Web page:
As one measure to contain the coronavirus pandemic, which has killed over 900 Iranians, the government decided to free thousands of prisoners temporarily, including political ones.

Bank employees wear protective face masks and clothes, following the outbreak of coronavirus, during the work in Tehran. March 17, 2020.
Bank employees wear protective face masks and clothes, following the outbreak of coronavirus, during the work in Tehran. March 17, 2020. (Reuters)

Iran issued its most dire warning yet on Tuesday about the outbreak of the new coronavirus ravaging the country, suggesting “millions” could die in the country if the public keeps travelling and ignoring health guidance.

A state television journalist who also is a medical doctor gave the warning only hours after hard-line Shia faithful the previous night pushed their way into the courtyards of two major shrines that had just been closed over fears of the virus. Meanwhile, Iran's supreme leader issued a religious ruling prohibiting “unnecessary” travel in the country.

Roughly nine out of 10 of the over 18,000 cases of the new virus confirmed across the Middle East come from Iran, where authorities denied for days the risk the outbreak posed. Officials have now implemented new checks for people trying to leave major cities ahead of Nowruz, the Persian New Year, on Friday, but have hesitated to quarantine the areas.

That's even as the death toll in Iran saw another 13 percent increase on Tuesday. Health Ministry spokesman Kianoush Jahanpour said the virus had killed 135 more people to raise the total to 988 amid over 16,000 cases. 

Most people infected by the new coronavirus experience only mild or moderate symptoms, such as fever and cough, and recover within weeks. But the virus is highly contagious and can be spread by people with no visible symptoms. For some, especially older adults and people with existing health problems, it can cause more severe illness, including pneumonia.

'All scenarios depend on public cooperation'

The Iranian state TV journalist, Dr Afruz Eslami, cited a study by Tehran's Sharif University of Technology, which offered three scenarios. 

If people begin to cooperate now, Iran will see 120,000 infections and 12,000 deaths before the outbreak is over, she said. 

If they offer medium cooperation, there will be 300,000 cases and 110,000 deaths, she said.

But if people fail to follow any guidance, it could collapse Iran's already-strained medical system, Eslami said. If the “medical facilities are not sufficient, there will be 4 million cases, and 3.5 million people will die,” she said.

Eslami did not elaborate on what metrics the study used, but even reporting it on Iran’s tightly-controlled state television represented a major change for a country whose officials had for days denied the severity of the crisis.

Underlining that urgency was the fatwa issued by Supreme Leader Ayatollah Ali Khamenei, which prohibited “unnecessary” travel. It comes as the public ignored repeated warnings and pleas from security forces. Such a decree is a rare move by Khamenei, who has final say on all state matters.

Late on Monday night, angry crowds stormed into the courtyards of Mashhad's Imam Reza shrine and Qom's Fatima Masumeh shrine.

Crowds typically pray there 24 hours a day, seven days a week, touching and kissing the shrine. That's worried health officials, who for weeks ordered Iran's Shia clergy to close them.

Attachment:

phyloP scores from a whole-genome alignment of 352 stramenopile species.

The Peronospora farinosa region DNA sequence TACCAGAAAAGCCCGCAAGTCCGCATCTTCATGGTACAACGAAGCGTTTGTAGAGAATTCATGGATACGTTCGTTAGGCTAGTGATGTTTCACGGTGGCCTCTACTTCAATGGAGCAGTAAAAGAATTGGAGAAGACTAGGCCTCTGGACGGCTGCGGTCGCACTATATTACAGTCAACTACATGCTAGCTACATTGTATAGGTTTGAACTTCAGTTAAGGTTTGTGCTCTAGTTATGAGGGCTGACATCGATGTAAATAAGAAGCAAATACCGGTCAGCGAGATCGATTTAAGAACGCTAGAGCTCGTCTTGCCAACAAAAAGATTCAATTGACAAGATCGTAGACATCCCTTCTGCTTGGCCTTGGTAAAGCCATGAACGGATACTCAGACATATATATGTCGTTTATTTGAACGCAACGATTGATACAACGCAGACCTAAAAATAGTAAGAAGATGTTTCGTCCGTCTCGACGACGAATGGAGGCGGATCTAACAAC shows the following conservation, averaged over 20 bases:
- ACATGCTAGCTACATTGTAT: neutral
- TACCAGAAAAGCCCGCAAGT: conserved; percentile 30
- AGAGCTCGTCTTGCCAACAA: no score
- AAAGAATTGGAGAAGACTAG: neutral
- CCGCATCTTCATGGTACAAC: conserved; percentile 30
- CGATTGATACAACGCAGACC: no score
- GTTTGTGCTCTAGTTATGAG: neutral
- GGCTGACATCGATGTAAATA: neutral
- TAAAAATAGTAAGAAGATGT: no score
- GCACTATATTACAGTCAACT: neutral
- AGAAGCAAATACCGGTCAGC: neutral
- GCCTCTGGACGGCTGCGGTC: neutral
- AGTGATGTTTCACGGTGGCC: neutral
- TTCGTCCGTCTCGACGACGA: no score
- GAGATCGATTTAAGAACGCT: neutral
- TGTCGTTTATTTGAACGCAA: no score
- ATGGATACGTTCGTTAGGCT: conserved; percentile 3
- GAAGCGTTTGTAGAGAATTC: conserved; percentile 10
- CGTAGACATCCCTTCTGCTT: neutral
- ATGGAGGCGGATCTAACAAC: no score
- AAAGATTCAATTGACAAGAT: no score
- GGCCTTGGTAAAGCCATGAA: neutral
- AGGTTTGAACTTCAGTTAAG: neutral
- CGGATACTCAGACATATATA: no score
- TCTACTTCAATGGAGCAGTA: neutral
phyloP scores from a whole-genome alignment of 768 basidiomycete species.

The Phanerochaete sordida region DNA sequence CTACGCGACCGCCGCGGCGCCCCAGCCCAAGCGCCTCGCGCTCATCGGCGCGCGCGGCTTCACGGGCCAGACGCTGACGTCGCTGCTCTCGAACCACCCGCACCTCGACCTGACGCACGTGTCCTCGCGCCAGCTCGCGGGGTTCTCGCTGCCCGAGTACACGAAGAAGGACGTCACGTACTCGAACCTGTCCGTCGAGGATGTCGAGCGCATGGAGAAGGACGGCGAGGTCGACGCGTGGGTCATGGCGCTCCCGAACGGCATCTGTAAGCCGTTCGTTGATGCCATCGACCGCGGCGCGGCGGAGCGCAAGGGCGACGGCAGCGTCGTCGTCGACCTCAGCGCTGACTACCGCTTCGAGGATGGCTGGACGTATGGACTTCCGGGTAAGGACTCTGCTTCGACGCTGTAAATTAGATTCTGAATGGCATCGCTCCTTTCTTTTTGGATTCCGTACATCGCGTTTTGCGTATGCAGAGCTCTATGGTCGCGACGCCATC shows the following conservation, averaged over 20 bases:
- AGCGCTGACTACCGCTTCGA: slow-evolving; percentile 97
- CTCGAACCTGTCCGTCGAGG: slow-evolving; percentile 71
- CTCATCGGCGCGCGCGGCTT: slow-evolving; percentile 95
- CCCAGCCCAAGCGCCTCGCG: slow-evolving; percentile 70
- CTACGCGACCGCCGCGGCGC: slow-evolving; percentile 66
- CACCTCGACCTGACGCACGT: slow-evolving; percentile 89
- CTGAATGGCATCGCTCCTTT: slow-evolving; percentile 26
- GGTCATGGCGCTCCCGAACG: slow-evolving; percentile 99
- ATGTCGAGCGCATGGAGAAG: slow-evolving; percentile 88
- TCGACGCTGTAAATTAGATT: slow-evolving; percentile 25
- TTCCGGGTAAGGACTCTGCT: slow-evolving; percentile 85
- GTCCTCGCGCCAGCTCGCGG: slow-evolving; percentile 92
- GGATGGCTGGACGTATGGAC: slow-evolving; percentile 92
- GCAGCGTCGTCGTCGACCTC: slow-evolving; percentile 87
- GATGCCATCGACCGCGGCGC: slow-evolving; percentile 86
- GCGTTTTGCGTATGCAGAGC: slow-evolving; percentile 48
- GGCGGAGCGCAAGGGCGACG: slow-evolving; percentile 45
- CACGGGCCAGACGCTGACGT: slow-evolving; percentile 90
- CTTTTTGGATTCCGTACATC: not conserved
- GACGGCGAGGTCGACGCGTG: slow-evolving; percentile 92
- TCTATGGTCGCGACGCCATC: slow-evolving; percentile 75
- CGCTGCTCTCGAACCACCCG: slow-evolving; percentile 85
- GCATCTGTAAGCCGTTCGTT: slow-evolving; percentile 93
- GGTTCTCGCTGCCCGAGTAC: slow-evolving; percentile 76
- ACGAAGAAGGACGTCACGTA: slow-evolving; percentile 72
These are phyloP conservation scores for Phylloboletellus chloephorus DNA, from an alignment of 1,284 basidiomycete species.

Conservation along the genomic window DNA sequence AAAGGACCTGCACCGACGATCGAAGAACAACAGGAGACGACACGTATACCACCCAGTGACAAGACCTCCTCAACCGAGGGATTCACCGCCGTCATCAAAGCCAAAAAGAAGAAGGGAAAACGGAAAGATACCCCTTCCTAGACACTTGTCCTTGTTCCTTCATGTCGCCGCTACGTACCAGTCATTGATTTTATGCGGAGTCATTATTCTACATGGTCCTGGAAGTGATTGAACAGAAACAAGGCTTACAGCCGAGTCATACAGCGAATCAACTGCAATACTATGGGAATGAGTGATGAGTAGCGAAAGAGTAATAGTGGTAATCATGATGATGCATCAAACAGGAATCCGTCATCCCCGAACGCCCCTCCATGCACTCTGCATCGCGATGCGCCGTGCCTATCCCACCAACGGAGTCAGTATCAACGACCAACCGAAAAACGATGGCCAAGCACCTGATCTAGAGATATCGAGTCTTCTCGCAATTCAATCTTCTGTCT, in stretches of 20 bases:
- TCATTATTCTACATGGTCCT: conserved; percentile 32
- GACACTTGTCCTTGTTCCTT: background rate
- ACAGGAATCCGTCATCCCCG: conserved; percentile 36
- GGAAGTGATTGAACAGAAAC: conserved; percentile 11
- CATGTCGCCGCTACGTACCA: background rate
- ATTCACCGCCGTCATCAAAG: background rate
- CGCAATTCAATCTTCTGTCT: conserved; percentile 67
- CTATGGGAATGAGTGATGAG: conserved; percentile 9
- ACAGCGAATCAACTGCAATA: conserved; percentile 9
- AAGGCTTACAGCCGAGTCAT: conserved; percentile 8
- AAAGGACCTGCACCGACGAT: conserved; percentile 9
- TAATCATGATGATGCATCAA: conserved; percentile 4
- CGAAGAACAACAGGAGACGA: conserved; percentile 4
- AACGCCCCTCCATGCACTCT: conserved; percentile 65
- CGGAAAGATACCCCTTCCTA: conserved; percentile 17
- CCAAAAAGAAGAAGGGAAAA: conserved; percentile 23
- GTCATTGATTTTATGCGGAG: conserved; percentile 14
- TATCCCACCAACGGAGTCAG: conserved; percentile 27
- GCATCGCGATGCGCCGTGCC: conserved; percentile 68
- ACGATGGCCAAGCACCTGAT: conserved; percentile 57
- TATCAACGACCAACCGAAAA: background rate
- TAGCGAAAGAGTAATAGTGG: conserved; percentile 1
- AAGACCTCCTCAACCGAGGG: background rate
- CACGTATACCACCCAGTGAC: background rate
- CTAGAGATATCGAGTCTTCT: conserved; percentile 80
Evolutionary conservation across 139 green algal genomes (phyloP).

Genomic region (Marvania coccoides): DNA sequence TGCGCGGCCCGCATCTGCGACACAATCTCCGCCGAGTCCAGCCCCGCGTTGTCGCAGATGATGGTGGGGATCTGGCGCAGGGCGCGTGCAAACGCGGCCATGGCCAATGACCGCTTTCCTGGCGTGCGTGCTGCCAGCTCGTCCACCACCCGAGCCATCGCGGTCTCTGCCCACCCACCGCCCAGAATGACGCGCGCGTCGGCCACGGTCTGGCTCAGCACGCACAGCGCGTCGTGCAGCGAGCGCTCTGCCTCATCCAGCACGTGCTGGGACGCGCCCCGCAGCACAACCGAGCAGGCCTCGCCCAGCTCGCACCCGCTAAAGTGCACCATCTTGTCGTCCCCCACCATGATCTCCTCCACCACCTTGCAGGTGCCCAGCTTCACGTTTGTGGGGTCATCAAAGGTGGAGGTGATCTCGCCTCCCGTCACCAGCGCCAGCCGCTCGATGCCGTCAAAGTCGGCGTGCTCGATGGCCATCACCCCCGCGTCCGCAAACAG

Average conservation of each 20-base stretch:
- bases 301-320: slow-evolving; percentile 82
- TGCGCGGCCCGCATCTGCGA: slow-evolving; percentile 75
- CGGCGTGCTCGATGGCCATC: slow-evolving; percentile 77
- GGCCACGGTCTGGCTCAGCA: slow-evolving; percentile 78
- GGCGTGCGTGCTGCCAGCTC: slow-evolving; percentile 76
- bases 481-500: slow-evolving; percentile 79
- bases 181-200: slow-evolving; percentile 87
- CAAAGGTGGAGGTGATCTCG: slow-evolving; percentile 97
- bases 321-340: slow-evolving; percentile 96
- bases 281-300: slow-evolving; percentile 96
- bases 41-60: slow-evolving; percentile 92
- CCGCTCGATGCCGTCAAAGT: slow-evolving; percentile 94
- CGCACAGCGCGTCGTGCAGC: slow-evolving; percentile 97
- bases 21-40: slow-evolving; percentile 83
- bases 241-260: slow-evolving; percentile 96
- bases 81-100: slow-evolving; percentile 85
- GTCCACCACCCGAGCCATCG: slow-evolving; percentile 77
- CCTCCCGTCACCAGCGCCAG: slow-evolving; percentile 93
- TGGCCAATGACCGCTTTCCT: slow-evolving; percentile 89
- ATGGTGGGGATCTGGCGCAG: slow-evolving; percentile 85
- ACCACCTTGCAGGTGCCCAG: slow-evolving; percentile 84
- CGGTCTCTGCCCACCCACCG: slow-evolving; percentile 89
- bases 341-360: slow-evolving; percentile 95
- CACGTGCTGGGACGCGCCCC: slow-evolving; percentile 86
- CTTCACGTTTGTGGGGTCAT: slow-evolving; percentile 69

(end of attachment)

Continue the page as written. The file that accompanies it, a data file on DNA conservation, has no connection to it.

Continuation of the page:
Earlier on Monday, the state TV had announced the shrines' closure, sparking the demonstrations.

“We are here to say that Tehran is damn wrong to do that!” one Shia cleric shouted at the shrine in Mashhad, according to online video. Others joined him in chanting: “The health minister is damn wrong to do that, the president is damn wrong to do that!”

Police later dispersed the crowds, state media reported.

Religious authorities and a prominent Qom seminary called the demonstration an “insult” to the shrine in a statement, urging the faithful to rely on “wisdom and patience” amid the closure.

Iran ups travel measures

State TV reported Iran had deployed teams to screen travellers leaving major cities in 13 provinces, including the capital, Tehran. But Iran has 31 provinces and authorities haven't taken the step to lock down the country like in the allied nations of Iraq and Lebanon.

The teams check travellers' temperatures and will send those with fevers to quarantine centres. 

Freeing 85,000 prisoners amid coronavirus

Iran has temporarily freed about 85,000 people from jail, including political prisoners, in response to the coronavirus epidemic, a judiciary spokesman said on Tuesday. 

"So far, some 85,000 prisoners have been released ... Also in the jails we have taken precautionary measures to confront the outbreak," judiciary spokesman Gholamhossein Esmaili said.

Asked whether political prisoners were among those freed, he told a briefing aired by state television: "Yes, about 50 percent of them were security-related prisoners."

He did not say when those freed must return to jail.

Iran announced the release of 70,000 prisoners on March 9 in response to the virus, but none were political detainees.

The UN Special Rapporteur on human rights in Iran, Javaid Rehman, said then that he had asked Tehran to free all political prisoners temporarily from the country's overcrowded and disease-ridden jails to help contain the spread of the virus.

Rehman said only those serving sentences of less than five years had been freed, while prisoners charged with heavier sentences and those linked to participation in anti-government protests remained in jail.

Source: TRTWorld and agencies